FNE together with Europa Distribution is launching a new chapter of the Distributor of the Month section. This time we focus on new strategies in film distribution and the importance of domestic film festivals in releasing new titles. We will also be looking at what distributors can do in order to prevent piracy.
This month we speak to Greta Akcijonaite, the co-owner and manager of distribution and programming at Kino Pasaka, a company which distributes films and also has an art house cinema in Vilnius. Kino Pasaka was founded in 2009 as a distribution company and an art house movie theater in the old town of Vilnius, Lithuania. It is the only private art house cinema in Lithuania which offers two screens and also distributes films in Lithuania and the Baltic states.
The company has distributed 25 titles so far including: Ida, White Shadow, Elles, Habemus papam, Les bien-aimés, Yo, también, Pranzo di ferragosto, and Soul Kitchen. Pasaka hosts all the main film festivals and events in Vilnius and it is also active in educational activities. During summer the cinema relocates for open-air screenings. The company is a member of Europa Distribution, Europa Cinemas, CICAE and EDEN networks.
FNE: What are the innovative strategies that you choose to apply in film distribution?
Greta Akcijonaite: Selected by hand and heart. That’s our slogan which drives us in our daily work as well as in decision-making. It’s both our joy and our curse. Because the number of films released by other independent distributors finally satisfies our needs as a cinema, we now only acquire several titles per year and get involved in projects that are really interesting to us.
For example, we have just released White Shadow with Tide experiment and it was a great experience: we loved the film, organized discussions throughout the country, established partnership with music clubs and had a joint film/music event. It was also a first attempt to release a fiction feature day-and-date release in Lithuania. So even if it doesn’t sound very new in Europe, in Lithuania we do some innovative stuff.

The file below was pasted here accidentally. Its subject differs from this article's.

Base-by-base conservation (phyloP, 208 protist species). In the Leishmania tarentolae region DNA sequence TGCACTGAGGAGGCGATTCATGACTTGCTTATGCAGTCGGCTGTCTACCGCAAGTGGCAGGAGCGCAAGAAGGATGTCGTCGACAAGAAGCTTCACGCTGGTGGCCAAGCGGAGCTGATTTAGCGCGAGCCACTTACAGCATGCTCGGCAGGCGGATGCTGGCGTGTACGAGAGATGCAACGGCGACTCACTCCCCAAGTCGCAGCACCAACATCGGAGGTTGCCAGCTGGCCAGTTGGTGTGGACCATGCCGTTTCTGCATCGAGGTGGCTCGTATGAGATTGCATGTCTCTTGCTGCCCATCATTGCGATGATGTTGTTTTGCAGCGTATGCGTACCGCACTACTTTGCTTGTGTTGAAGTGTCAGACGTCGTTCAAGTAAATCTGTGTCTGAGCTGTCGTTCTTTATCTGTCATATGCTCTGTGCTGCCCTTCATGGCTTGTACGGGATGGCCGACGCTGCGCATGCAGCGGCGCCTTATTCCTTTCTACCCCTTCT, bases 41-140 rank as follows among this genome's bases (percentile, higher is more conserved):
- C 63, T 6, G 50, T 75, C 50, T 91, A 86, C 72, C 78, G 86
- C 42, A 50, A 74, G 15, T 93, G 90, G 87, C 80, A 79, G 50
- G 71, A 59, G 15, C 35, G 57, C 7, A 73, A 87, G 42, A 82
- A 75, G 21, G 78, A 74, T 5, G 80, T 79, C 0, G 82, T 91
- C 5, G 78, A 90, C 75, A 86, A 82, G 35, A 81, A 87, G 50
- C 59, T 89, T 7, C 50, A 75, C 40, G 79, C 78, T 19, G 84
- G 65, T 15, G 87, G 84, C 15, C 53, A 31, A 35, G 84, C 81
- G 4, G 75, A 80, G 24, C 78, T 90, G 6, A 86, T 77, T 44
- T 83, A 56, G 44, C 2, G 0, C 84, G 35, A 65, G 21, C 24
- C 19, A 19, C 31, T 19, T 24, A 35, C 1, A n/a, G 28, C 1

The flip side is that the films we love usually have limited audiences and don’t bring profit, so it’s almost impossible to survive without support.
FNE: Are there any challenges implied by these innovations?
G. A.: The main challenge is that it’s very personal. Distribution is my personal hobby and when I went on maternity leave, the releases stopped. Now I have to start the engine again. We lost distribution support and it’s a challenge to get back to where we were.
FNE: What festival is the most important in your country for your films and why? Are there any other showcases in your country besides this festival?
G. A.: As a small country, we can boast a great number of well attended film festivals: Vilnius Film Festival, Scanorama, Vilnius Documentary Film Festival, Human Rights Film Festival, Vilnius Film Shorts, Film Festival for Children and Youth. All of them are eager to cooperate with distributors. Besides the festivals, pre-premiers and special programming is offered to audiences in our own project Cinema Under the Stars, an open-air screening venue from June to August.
FNE: How does a success (or "disappointment") in a festival relate to a success (or "disappointment") in cinemas?
G. A.: It depends upon the title. We've experienced different scenarios, like when we picked up a film after its success in a festival, released it after a few pre-screenings in festivals or held it back intentionally without any screenings in a festival. Normally, a good release for us means about 2,500 admissions. A festival can add some to this number, but it also can exhaust the potential of the film. If I can be sure that the title becomes “a star” of the festival and have limited amount of screenings, I would go for it.
FNE: Does piracy affect your VOD/DVD releases and is there anything you can do in order to prevent it?
G. A.: Piracy affects not only our non-existing VOD/DVD market but also cinema going. Even art house films are being downloaded illegally. Birdman is being released on 10 April 2015 and most of my acquaintances have already seen it. I think first of all that the state has to establish a legal strategy for piracy prevention and secondly we each have to make an individual effort.
FNE: Which film do you think might describe your work in the most accurate way and why?
G. A.: Ida. We released it with zero budget at the end of October 2014 and still have five-six screenings per week, which means it’s on screen for 22 weeks and still working. The final numbers are not big, but we make sure a film has a long life and will build decent numbers in the long run.